No Future Ch. 03bybradley_stoke©
An Englishman's Home
Phil hated the long drive home from Warwick Business Park to Ashton Lovelock. Not until the gates to the town were shut close behind him and he was once again under the protection of the most advanced and modern security technology that money could buy did he feel safe. No terrorist or vagrant could trespass the gated community of Ashton Lovelock. Not even a bird flying overhead or a mouse burrowing beneath the hi-tech walls could stay undetected for long by the town's computer systems, which also served to modulate the temperature, keep the rain off the walkways and ensure that the lawns were kept regulation length. And all this was within an entirely self-contained energy system with a zero carbon footprint.
All the same, there were several insecure kilometres on Phil's journey home from work where the windows of his battery-driven car had to stay sealed whatever the weather and it was essential to keep his tracking devices set on. Most of his commute was along a secure stretch of carriage-way. Few terrorists could trespass onto the tarmac beyond the electric fences and deep ditches that protected it. The road from the Warwick Business Park to the A46 was similarly protected but not at the expense of tax-payers but of the businesses based at the park.
There was more than ten kilometres of unsecured road—mostly in a poor state of repair—from Ashton Lovelock to the tolls at the start of the private roadway. The hover-mechanism of his car might be less energy-efficient and burnt up a lot of the battery charge, but it kept the car's chassis safe from damage and ensured that Phil and his Ford-Toyota Apollo got to its destination without being mired in a ditch or, worse, car-jacked by plebs eager to plunder his car for valuable parts.
It just wouldn't do to imagine what would happen to Phil in such a situation. Highwaymen were known to kidnap law-abiding citizens such as him for ransom. They were the terrestrial equivalent of the pirates that terrorised the high seas and thereby helped to make imports so prohibitively expensive. There were rumours of an illicit trade in human body parts used by unrecognised physicians for plebs who couldn't afford proper health-care or, worse, used as raw material in the bio-labs such as the one at the business park just next door to Phil's office.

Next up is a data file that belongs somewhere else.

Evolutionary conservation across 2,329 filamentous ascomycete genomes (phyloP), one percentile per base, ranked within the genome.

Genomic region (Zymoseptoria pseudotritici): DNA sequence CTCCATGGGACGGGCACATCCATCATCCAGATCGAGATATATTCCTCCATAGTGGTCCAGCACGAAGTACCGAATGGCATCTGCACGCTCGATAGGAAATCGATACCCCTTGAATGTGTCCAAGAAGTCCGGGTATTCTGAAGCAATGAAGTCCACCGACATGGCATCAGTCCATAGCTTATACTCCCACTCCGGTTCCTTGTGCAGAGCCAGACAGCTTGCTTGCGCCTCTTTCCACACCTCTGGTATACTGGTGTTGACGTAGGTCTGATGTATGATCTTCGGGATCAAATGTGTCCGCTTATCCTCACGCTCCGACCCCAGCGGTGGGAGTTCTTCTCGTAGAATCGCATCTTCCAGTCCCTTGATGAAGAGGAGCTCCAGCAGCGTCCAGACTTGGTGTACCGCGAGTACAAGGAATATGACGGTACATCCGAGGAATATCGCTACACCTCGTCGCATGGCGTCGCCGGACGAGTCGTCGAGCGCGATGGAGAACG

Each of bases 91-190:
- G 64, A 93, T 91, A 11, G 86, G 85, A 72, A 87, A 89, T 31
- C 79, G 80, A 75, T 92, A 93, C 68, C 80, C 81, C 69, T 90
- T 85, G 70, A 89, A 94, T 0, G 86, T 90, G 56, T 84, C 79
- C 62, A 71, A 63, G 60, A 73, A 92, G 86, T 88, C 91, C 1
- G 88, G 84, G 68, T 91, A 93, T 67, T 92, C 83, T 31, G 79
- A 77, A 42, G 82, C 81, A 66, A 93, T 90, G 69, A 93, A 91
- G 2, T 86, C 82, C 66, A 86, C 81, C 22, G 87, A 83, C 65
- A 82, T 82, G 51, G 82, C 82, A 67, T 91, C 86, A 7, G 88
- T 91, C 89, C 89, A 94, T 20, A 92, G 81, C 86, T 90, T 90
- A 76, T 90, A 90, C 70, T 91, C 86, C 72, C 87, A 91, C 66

Those kilometres were the only few Phil ever got to see of the England the plebs inhabited. The pity of it was that he saw the same few kilometres every day, both coming south and going north. Familiarity with the sight didn't make him any fonder of it. There was rubbish piled up, as there was no waste disposal business to remove it. The buildings were in a terrible state of repair with slates falling off roofs and the lawns untended. The pavements that lined the roadside were crumbled and potholed and in almost as bad a condition as the road itself. This was also where the homeless lived under tarpaulin with their children running around half-naked like the savages they were.
Phil knew that there were different classes of pleb, just as there were different professions such as technocrats, executives and administrators. However, whereas the distinction between the professions was measured by academic achievement and seniority, the diversity amongst the plebs was vacuous and chaotic. There were those in paid employment or who were self-employed amongst whom there was a lucky few that owned road-vehicles that were characteristically in a very poor condition and often relied on inefficient carbon fuels that their owners had to buy off the black market. The plebs clearly deserved their constant chastisement by the media for their fecklessness and irresponsibility. They sometimes had families with three or more children. Some were even eligible for state handouts and lived off these rather than make an honest living. They were a burden on honest professionals like Phil and this was the principal reason why he resented having to pay taxes.
Phil knew there were countless orders of pleb, but the distinction was difficult to discern among the faceless, ragged and malnourished scum that he dutifully ignored on his journey towards the robot-operated tolls that automatically recognised his car and let him through without him needing to pause on the hazardous side of the barrier. Some were of immigrant stock. Although they were generally known as illegals, a few had somehow gained English citizenship and therefore not technically illegal. On the rare occasion that Phil needed to speak to a pleb he had difficulty understanding a word they said through the dense thicket of regional and even foreign accents.
At least his tax money no longer needed to support the Northern English plebs now that their separate assembly had taken over this responsibility. If the Geordies clamoured for independence like the Scots, Welsh and Irish before them, Phil would have no objections in granting it to them.